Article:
system on the cheap.

Always buy a board with an AGP slot, at least 5 additional PCI slots, and 3
RAM slots. You can always disable the onboard stuff and add better sound,
video, etc. later on if you feel you need it.

Bob

Remove "kins" from address to reply.

Ext User(Darren Harris)
04-10-2011, 10:04 AM
Dick Sidbury <drjamessidbury@hotmail.com> wrote in message news:<c263e9$1p5hve$1@ID-109339.news.uni-berlin.de>...
> Darren Harris wrote:
> > I've spent over 100 hours already "researching". So I don't think I'm
> > rushing. :-) This is why Dell, Compaq, ect. make so much money. People
> > just don't want to be, or can't be bothered with the perils of
> > building their own systems. The day that everything is *really* easy
> > to install, and "plug and play" is the norm, is the day companies like
> > Dell go out of business.
> >
> I disagree. These companies will stay in business simply because they
> can build systems of equal quality to home built cheaper because they
> buy in such quantity that they get better prices.

Yeah, but we don't get those better prices. Their profit margin would
have to drop significantly in order for them to survive under the
conditions I mentioned.

> Now homebuilt systems will always be around because it's fun to build
> them AND even though they (Dell and others) COULD build what I want and
> sell it to me for less than I could build it, they don't.

That's the point. They don't. If is things become as easy as I
mentioned, I don't that they will change to adapt.

Darren Harris
Staten Island, New York.

Ext User(~misfit~)
04-10-2011, 10:04 AM
kony wrote:
> Keeping the details you accumulate in mind, you can just build it any
> way you want, integrated or non. For the most part building systems
> is TOO easy, you'll get overconfident and overlook something obvious
> while getting wrapped up in the finer details... it helps to be fully
> awake, no after-midnight builds.

LOL. I attempted to build a machine after midnite last night, decided I
wanted a Win98SE machine to play some of my older games and to put a SCSI
card in so I can use my old SCSI scanner (no XP/2k drivers available for
it). Just used a cheapo desktop case I had lying around that has good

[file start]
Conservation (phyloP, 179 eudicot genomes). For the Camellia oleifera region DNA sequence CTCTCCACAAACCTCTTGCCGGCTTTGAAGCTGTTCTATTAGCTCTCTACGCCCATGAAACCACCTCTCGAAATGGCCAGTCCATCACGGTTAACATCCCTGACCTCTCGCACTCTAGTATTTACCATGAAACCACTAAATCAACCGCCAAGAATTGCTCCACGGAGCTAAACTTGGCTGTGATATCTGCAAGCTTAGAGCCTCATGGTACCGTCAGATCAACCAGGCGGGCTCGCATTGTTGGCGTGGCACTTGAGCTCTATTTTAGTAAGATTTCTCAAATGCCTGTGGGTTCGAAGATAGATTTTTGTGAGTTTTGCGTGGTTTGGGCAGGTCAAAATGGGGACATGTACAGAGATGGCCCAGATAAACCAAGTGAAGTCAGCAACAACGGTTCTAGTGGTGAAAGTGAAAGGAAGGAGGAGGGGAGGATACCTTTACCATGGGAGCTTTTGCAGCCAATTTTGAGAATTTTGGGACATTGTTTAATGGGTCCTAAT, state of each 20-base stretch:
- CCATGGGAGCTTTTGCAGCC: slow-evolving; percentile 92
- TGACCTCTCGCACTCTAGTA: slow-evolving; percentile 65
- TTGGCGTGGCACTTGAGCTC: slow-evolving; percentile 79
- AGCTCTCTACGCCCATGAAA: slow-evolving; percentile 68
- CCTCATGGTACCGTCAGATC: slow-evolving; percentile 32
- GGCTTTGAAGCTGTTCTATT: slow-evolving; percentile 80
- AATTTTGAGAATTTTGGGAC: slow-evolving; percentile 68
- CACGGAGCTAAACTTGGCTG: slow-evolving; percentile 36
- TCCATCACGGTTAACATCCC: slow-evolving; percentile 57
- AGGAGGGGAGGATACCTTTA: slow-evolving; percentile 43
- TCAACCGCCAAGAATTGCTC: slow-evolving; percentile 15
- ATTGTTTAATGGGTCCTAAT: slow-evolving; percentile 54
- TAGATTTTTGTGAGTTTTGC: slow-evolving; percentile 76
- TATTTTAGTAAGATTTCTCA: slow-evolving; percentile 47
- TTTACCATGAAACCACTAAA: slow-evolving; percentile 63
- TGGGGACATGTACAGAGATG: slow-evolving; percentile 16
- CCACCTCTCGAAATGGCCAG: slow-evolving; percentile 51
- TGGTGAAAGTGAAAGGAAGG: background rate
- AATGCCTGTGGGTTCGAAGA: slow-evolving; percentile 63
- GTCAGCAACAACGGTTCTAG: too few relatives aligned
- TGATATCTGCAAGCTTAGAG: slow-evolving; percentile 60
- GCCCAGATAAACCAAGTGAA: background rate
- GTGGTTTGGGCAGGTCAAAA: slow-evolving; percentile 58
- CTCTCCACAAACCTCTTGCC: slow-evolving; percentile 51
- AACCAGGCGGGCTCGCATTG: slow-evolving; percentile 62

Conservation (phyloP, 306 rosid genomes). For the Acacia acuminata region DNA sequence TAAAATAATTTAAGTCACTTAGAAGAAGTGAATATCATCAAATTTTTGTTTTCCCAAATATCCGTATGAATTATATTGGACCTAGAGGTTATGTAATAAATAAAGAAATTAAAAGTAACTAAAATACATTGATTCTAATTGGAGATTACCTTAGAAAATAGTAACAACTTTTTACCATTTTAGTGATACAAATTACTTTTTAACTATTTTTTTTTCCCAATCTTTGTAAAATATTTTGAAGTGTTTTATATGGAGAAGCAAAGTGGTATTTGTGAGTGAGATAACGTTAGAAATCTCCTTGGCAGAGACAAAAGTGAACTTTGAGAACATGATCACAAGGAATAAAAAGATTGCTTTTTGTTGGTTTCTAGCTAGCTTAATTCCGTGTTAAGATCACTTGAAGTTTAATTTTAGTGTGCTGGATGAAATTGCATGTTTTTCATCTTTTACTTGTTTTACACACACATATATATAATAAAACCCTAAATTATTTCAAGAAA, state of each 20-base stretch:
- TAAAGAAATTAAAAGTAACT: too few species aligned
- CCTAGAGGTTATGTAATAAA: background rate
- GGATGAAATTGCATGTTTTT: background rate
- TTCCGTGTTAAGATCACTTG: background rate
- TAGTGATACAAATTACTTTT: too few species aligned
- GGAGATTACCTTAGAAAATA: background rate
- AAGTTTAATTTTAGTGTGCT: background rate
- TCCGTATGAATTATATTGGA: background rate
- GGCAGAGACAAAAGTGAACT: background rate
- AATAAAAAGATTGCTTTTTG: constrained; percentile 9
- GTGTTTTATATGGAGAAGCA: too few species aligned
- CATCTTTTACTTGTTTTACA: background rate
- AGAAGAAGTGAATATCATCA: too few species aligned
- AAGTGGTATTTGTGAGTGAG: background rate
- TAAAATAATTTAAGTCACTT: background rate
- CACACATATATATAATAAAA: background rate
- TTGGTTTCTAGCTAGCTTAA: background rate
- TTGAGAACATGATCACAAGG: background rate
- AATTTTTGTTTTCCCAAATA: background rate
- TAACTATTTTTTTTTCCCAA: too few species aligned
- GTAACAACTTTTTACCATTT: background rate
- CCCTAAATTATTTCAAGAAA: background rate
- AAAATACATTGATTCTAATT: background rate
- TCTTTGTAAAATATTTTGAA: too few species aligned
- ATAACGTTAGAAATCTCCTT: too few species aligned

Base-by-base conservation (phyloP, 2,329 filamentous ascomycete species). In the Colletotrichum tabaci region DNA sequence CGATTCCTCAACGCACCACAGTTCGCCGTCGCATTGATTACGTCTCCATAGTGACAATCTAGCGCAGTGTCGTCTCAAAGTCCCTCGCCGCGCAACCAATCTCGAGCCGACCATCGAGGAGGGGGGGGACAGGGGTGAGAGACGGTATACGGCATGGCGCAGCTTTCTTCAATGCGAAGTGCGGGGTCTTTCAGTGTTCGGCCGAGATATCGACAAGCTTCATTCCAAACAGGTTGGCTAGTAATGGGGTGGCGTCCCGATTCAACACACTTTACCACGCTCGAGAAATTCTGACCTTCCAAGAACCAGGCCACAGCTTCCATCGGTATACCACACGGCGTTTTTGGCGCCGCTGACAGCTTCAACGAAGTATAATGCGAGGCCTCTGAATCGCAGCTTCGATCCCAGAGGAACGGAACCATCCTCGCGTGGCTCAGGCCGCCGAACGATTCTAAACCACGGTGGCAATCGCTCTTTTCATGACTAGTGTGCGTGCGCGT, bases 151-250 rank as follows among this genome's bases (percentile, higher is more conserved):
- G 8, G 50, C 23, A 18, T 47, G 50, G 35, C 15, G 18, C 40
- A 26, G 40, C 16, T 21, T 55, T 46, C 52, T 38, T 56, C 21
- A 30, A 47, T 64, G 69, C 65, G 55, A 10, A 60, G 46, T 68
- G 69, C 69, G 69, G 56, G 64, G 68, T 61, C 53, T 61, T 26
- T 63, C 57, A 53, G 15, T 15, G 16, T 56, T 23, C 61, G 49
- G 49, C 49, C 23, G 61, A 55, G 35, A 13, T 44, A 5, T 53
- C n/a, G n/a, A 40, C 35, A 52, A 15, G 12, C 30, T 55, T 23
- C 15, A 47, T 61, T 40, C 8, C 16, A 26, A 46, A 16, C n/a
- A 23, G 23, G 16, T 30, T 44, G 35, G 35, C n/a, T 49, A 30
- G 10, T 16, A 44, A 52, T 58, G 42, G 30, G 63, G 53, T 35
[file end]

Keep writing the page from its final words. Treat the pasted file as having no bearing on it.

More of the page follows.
ventilation, not many older desktops that have places for two 90mm fans (I
get sick of towers everywhere). It's based on a Gigabyte/Via mobo that I
know worked last time I used it, with a Celly Tualatin 1.3GHz CPU. Well,
after gashing myself twice on sharp edges on the case (but making sure no
blood got on any components) I just couldn't get it to work. Fans spin up as
soon as I plug the PSU in, monitor indicator light flicks on, then nothing,
nada, dead. If I unplug the PSU for 30 secs and plug it back in it does the
same thing. Tried less RAM, different RAM, different PSU, different AGP
card, PCI graphics card, unplugging the HDD, CDROM and floppy, different CPU
(Celly 600 coppermine, the board supports them) removed the NIC, checked for
mobo shorts. No luck at all. I cleared CMOS, you name it, I tried it. I went
to bed annoyed and didn't sleep for ages. I'm gonna frisbee the board. I
wasn't using it as it's a dog, it's this board that put me off Via, it's had
all of 100 hours use. I stopped using it as, with the 1.3GHz tui, it only
benchmarked 10% better than a Celly coppermine 900MHz (with half the L2
cache) on a BX board. I just wish I had another board that could run the
tui, I haven't got one and I like tuis, I hate having the CPU on the shelf.

Looks like my 98SE machine will be a Celly 600 instead, the problem is, the
board I have for that has integrated graphics and no AGP slot. Oh well, the
games I have that won't run on XP (mainly Dungeon Keeper 2) aren't all that
demanding of graphics. The problem is, the integrated board I have only
allocates 2MB RAM for graphics and I can't find a setting in BIOS to change
it, and I've looked hard.

If it didn't mean re-formatting my main machine and starting from scratch
I'd just set it up to dual-boot. It took me weeks to get my XP installation
and apps just how I like them. I wish now I'd put 98SE on it first on a 5 -
10GB partition then installed XP on the rest of the drive.

I don't think this was a case of lack of attention due to the hour though,
I'm an insomniac and do my best work at night usually. A few hours after the
sun goes down my brain wakes up. Bloody annoying if I have to get up early.
--
~misfit~

Ext User(Darren Harris)
04-10-2011, 10:04 AM
kony <spam@spam.com> wrote in message news:<247d40p5ggk2qc2nruc1hki2kqvm75lhe7@4ax.com>...
> On 3 Mar 2004 15:32:51 -0800, Searcher7@mail.con2.com (Darren Harris)
> wrote:
>
>
> >Yeah, but after I spend all that time swapping between slots and it
> >still doesn't work...(I've had a lot of bad luck).
>
> Apparently you have had a lot of bad luck. For the most part you could
> just throw the cards in without a care in the world and they'd work,
> though in some cases there were issues like sound or video cards hogging
> the bus or chipsets with flaky/slow PCI bus (Via 686 southbridge in
> particular). Of course there are other possibilities, but for the most
> part you are taking a gamble either way, moreso if you don't do the
> researching of parts first, but most people do set up (both, integrated or